When to Consider an .IO or .CO Domain Extension

Summary

If the domain name you want for your website is already owned as a .com by someone else, consider alternative domain extensions like .co or .io.

Have you tried to come up with a new website name lately? If you want a popular keyword in your domain name, you might find that it’s taken. The registry you’re using (GoDaddy and many site hosts offer the service) will probably offer an alternative domain extension instead of .com.

Some small businesses took .biz or .us extensions. In recent years, .co and .io have popped up on a lot of new URLs.

Someone Might Already Own the Domain Name You Want

It didn’t take long for entrepreneurial types to invest in buying and selling .com domains. According to the InterNetXBlog, a single person registered every possible four-letter domain -14, 962 – in a 24-hour period in 2012.

There’s still a domain investment marketplace to buy and sell popular names, so if your heart is set on a particular word or set of words, this can be worth checking out.

Chances are, you weren’t hoping to get the name Cars.com, which GoDaddy lists as the most expensive domain ever purchased, costing Gannett $872 million in 2014.

Timestormcomm.com was purchased for very little in 2009. Today it’s valued at $452 – enough for groceries and gas for at least a month. (I work from home.)
timestormcomm domain value

If your budget won’t allow for tens of thousands of dollars for the .com you desire, look at other domain options.

There are several two-letter TLDs assigned to nations and territories that don’t host that many websites. Websites seeking international businesses – or to at least look more international in scope – find two – .co and .io – particularly appealing.

The .co Domain Extension Isn’t Only for Columbians

During the dawn of the Internet, the National Science Foundation assigned countries outside the US their own domain extensions for websites created within their borders. Canada got .co, the United Kingdom got .uk, Mexico got  .mx, and so on. Letters matter!

Mirador de Santa Elana Mountains in Columbia
Or, you can stay inside and make websites all day long. Photo: Pixabay/Makalu

The .co extension was initially set aside for the Republic of Columbia. With a population of only 50 million people, not all of whom would be interested in launching websites (see photo), the country didn’t have to worry about all the good names getting snatched up.

 

What’s the next best thing than a .com domain extension? A .co.

Someone must have noticed that the second-best thing – a .co extension –  was much less crowded or competitive.

Normally, a two-letter extension limits the site to that single country. Once Google dominated search, it noticed several two-letter extensions that webmasters had been treating generically rather than specific to a small country – including Columbia’s .co designation.

There’s another appeal to a .co extension – it’s got two letters instead of three. This helps URLs stand out. Because it’s been used internationally – the .com extension was only made available in the US – it also seems modern because it hasn’t caught on with the general domain-buying public.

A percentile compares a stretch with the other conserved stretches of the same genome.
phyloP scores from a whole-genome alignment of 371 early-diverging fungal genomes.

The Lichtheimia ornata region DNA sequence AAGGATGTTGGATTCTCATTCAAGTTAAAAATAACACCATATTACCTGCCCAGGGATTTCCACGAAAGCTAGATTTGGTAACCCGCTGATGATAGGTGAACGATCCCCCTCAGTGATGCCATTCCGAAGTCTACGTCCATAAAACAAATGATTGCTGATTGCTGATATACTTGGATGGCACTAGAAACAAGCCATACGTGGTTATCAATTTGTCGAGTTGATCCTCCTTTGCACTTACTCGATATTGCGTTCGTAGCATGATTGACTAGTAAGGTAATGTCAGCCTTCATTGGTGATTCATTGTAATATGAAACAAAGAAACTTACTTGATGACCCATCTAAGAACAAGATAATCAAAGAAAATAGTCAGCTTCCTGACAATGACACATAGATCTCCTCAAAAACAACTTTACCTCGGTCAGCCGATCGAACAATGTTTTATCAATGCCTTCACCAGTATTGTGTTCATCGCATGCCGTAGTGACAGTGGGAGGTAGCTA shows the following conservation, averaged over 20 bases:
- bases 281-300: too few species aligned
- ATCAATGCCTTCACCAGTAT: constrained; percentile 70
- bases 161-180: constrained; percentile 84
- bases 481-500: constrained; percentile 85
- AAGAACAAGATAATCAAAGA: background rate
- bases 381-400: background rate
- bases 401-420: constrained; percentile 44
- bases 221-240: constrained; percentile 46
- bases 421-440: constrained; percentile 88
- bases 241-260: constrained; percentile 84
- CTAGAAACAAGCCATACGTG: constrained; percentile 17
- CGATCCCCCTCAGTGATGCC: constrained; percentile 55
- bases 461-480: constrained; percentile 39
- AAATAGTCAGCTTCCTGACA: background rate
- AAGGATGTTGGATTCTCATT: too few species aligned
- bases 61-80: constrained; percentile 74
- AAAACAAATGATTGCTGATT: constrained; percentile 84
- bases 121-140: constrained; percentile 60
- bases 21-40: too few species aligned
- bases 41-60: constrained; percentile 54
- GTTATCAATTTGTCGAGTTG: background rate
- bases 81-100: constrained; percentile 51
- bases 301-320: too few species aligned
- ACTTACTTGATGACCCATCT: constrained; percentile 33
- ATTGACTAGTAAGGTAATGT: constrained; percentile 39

Actually, the extension has been available outside Columbia since 2010. Maybe it was the catchiness of “dot-com” that kept it in the shadows. Either way, it’s gaining more cache. And like .coms, some popular domain names with .io are more expensive than less popular names.

.io is the Domain Extension Preferred by Startups and Tech Firms

The .io domain extension is another one of those two-letter, country code designations that was underused by its target – in this case, the British Indian Ocean Territory. This is an archipelago that houses a few thousand Brits and Americans who staff a joint military facility there.

It does not have a particularly appealing history. It was part of the slave trade and later the scene of a mass exile of natives from one of the larger islands.

Google added it to its list of generic extensions, where it caught the attention of tech firms, start-ups, and a few big companies that liked the .io look and who knows, maybe the way “eye-oh” sounds.

An .io Extension Costs More Than Others

Getting a .io or .co domain extention costs more than .com or even .co.

It’s anyone’s guess, really. It could be because the industry most drawn to it – tech and especially startups – is driving up the price amongst themselves.

As indibrands.io (ahem) points out, the registry that holds this particular TLD can charge what it wants. Registry brokers like GoDaddy will also charge more, especially when they are perceived as more desirable.

Remember, .coms may be less expensive in general, but you might not get the name you want. So you’ll pay a bit more for a .co, and possibly a lot more for a .io.

Will a .co or .io Extension Impact SEO?

On the face of it, no. Google is interested in content and a ton of other measures. A website’s domain extension isn’t one of them.

In real life, a .com could be easier for people typing in URLs because so many mobile devices have a .com key, as Jamie Spencer points out in a thoughtful piece that compares the benfits of .io and .co extensions.

On the other hand, searchers might prefer a site with the familiar .com and not click on a SERP listing with an unfamiliar extension. This is probably the biggest challenge a new site with a two-letter extension will face when it comes to SEO.

 

 

 

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